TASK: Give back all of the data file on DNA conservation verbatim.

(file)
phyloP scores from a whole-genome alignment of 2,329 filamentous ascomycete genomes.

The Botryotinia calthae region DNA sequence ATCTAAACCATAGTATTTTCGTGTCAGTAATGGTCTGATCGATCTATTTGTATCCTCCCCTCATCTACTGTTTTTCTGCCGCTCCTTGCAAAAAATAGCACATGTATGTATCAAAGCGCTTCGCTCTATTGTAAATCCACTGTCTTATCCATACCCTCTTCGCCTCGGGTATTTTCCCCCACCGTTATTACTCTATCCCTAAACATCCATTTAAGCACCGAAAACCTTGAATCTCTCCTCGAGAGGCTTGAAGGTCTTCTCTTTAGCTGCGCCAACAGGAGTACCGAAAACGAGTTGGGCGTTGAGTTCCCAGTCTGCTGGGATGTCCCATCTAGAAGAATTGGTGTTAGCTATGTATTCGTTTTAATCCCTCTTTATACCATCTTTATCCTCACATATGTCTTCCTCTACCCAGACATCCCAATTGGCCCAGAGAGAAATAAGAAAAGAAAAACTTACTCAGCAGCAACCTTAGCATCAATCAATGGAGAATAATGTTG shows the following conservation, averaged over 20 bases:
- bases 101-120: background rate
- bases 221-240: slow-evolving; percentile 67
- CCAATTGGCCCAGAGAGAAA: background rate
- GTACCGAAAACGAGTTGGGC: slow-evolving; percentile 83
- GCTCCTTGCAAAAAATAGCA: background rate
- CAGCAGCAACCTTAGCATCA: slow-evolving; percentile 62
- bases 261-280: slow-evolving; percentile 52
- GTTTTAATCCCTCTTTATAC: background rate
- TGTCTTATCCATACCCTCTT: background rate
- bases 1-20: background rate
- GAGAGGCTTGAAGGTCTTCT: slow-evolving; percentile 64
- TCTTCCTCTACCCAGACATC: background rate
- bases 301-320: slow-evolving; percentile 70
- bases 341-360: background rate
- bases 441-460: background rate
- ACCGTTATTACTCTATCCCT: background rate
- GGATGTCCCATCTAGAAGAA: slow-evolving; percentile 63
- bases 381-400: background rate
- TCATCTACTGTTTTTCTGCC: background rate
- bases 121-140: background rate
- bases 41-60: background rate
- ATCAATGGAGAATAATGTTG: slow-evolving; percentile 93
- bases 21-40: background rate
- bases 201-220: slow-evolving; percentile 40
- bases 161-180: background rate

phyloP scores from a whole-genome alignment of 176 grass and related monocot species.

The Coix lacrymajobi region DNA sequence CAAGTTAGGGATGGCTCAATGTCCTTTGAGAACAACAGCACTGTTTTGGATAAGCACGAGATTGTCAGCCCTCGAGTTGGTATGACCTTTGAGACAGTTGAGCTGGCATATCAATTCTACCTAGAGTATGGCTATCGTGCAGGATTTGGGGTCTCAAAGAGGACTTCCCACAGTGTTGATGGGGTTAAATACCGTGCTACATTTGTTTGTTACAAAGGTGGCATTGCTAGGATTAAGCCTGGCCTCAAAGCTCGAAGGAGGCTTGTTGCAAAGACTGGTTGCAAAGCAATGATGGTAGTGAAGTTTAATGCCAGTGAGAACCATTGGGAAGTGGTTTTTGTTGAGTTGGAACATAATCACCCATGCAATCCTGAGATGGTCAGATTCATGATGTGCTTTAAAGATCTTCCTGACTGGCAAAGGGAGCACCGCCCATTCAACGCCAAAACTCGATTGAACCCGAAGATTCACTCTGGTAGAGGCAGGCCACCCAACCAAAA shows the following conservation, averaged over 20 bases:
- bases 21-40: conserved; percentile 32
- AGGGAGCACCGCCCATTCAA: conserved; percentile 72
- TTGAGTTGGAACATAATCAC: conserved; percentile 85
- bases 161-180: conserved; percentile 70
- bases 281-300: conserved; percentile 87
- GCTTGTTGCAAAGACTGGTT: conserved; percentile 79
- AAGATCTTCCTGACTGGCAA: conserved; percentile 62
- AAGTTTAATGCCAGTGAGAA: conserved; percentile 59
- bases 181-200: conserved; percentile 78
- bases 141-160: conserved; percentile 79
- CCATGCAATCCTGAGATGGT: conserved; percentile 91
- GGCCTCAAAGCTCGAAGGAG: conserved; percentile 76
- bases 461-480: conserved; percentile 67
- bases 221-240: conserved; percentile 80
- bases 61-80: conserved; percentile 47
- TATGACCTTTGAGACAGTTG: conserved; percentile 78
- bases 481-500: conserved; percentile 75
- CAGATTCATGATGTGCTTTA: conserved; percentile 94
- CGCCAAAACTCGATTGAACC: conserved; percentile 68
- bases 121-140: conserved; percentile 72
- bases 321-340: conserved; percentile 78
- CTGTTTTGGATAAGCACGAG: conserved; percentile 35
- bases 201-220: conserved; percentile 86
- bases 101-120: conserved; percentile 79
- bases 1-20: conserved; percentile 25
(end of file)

phyloP scores from a whole-genome alignment of 2,329 filamentous ascomycete genomes.

The Botryotinia calthae region DNA sequence ATCTAAACCATAGTATTTTCGTGTCAGTAATGGTCTGATCGATCTATTTGTATCCTCCCCTCATCTACTGTTTTTCTGCCGCTCCTTGCAAAAAATAGCACATGTATGTATCAAAGCGCTTCGCTCTATTGTAAATCCACTGTCTTATCCATACCCTCTTCGCCTCGGGTATTTTCCCCCACCGTTATTACTCTATCCCTAAACATCCATTTAAGCACCGAAAACCTTGAATCTCTCCTCGAGAGGCTTGAAGGTCTTCTCTTTAGCTGCGCCAACAGGAGTACCGAAAACGAGTTGGGCGTTGAGTTCCCAGTCTGCTGGGATGTCCCATCTAGAAGAATTGGTGTTAGCTATGTATTCGTTTTAATCCCTCTTTATACCATCTTTATCCTCACATATGTCTTCCTCTACCCAGACATCCCAATTGGCCCAGAGAGAAATAAGAAAAGAAAAACTTACTCAGCAGCAACCTTAGCATCAATCAATGGAGAATAATGTTG shows the following conservation, averaged over 20 bases:
- bases 101-120: background rate
- bases 221-240: slow-evolving; percentile 67
- CCAATTGGCCCAGAGAGAAA: background rate
- GTACCGAAAACGAGTTGGGC: slow-evolving; percentile 83
- GCTCCTTGCAAAAAATAGCA: background rate
- CAGCAGCAACCTTAGCATCA: slow-evolving; percentile 62
- bases 261-280: slow-evolving; percentile 52
- GTTTTAATCCCTCTTTATAC: background rate
- TGTCTTATCCATACCCTCTT: background rate
- bases 1-20: background rate
- GAGAGGCTTGAAGGTCTTCT: slow-evolving; percentile 64
- TCTTCCTCTACCCAGACATC: background rate
- bases 301-320: slow-evolving; percentile 70
- bases 341-360: background rate
- bases 441-460: background rate
- ACCGTTATTACTCTATCCCT: background rate
- GGATGTCCCATCTAGAAGAA: slow-evolving; percentile 63
- bases 381-400: background rate
- TCATCTACTGTTTTTCTGCC: background rate
- bases 121-140: background rate
- bases 41-60: background rate
- ATCAATGGAGAATAATGTTG: slow-evolving; percentile 93
- bases 21-40: background rate
- bases 201-220: slow-evolving; percentile 40
- bases 161-180: background rate

phyloP scores from a whole-genome alignment of 176 grass and related monocot species.

The Coix lacrymajobi region DNA sequence CAAGTTAGGGATGGCTCAATGTCCTTTGAGAACAACAGCACTGTTTTGGATAAGCACGAGATTGTCAGCCCTCGAGTTGGTATGACCTTTGAGACAGTTGAGCTGGCATATCAATTCTACCTAGAGTATGGCTATCGTGCAGGATTTGGGGTCTCAAAGAGGACTTCCCACAGTGTTGATGGGGTTAAATACCGTGCTACATTTGTTTGTTACAAAGGTGGCATTGCTAGGATTAAGCCTGGCCTCAAAGCTCGAAGGAGGCTTGTTGCAAAGACTGGTTGCAAAGCAATGATGGTAGTGAAGTTTAATGCCAGTGAGAACCATTGGGAAGTGGTTTTTGTTGAGTTGGAACATAATCACCCATGCAATCCTGAGATGGTCAGATTCATGATGTGCTTTAAAGATCTTCCTGACTGGCAAAGGGAGCACCGCCCATTCAACGCCAAAACTCGATTGAACCCGAAGATTCACTCTGGTAGAGGCAGGCCACCCAACCAAAA shows the following conservation, averaged over 20 bases:
- bases 21-40: conserved; percentile 32
- AGGGAGCACCGCCCATTCAA: conserved; percentile 72
- TTGAGTTGGAACATAATCAC: conserved; percentile 85
- bases 161-180: conserved; percentile 70
- bases 281-300: conserved; percentile 87
- GCTTGTTGCAAAGACTGGTT: conserved; percentile 79
- AAGATCTTCCTGACTGGCAA: conserved; percentile 62
- AAGTTTAATGCCAGTGAGAA: conserved; percentile 59
- bases 181-200: conserved; percentile 78
- bases 141-160: conserved; percentile 79
- CCATGCAATCCTGAGATGGT: conserved; percentile 91
- GGCCTCAAAGCTCGAAGGAG: conserved; percentile 76
- bases 461-480: conserved; percentile 67
- bases 221-240: conserved; percentile 80
- bases 61-80: conserved; percentile 47
- TATGACCTTTGAGACAGTTG: conserved; percentile 78
- bases 481-500: conserved; percentile 75
- CAGATTCATGATGTGCTTTA: conserved; percentile 94
- CGCCAAAACTCGATTGAACC: conserved; percentile 68
- bases 121-140: conserved; percentile 72
- bases 321-340: conserved; percentile 78
- CTGTTTTGGATAAGCACGAG: conserved; percentile 35
- bases 201-220: conserved; percentile 86
- bases 101-120: conserved; percentile 79
- bases 1-20: conserved; percentile 25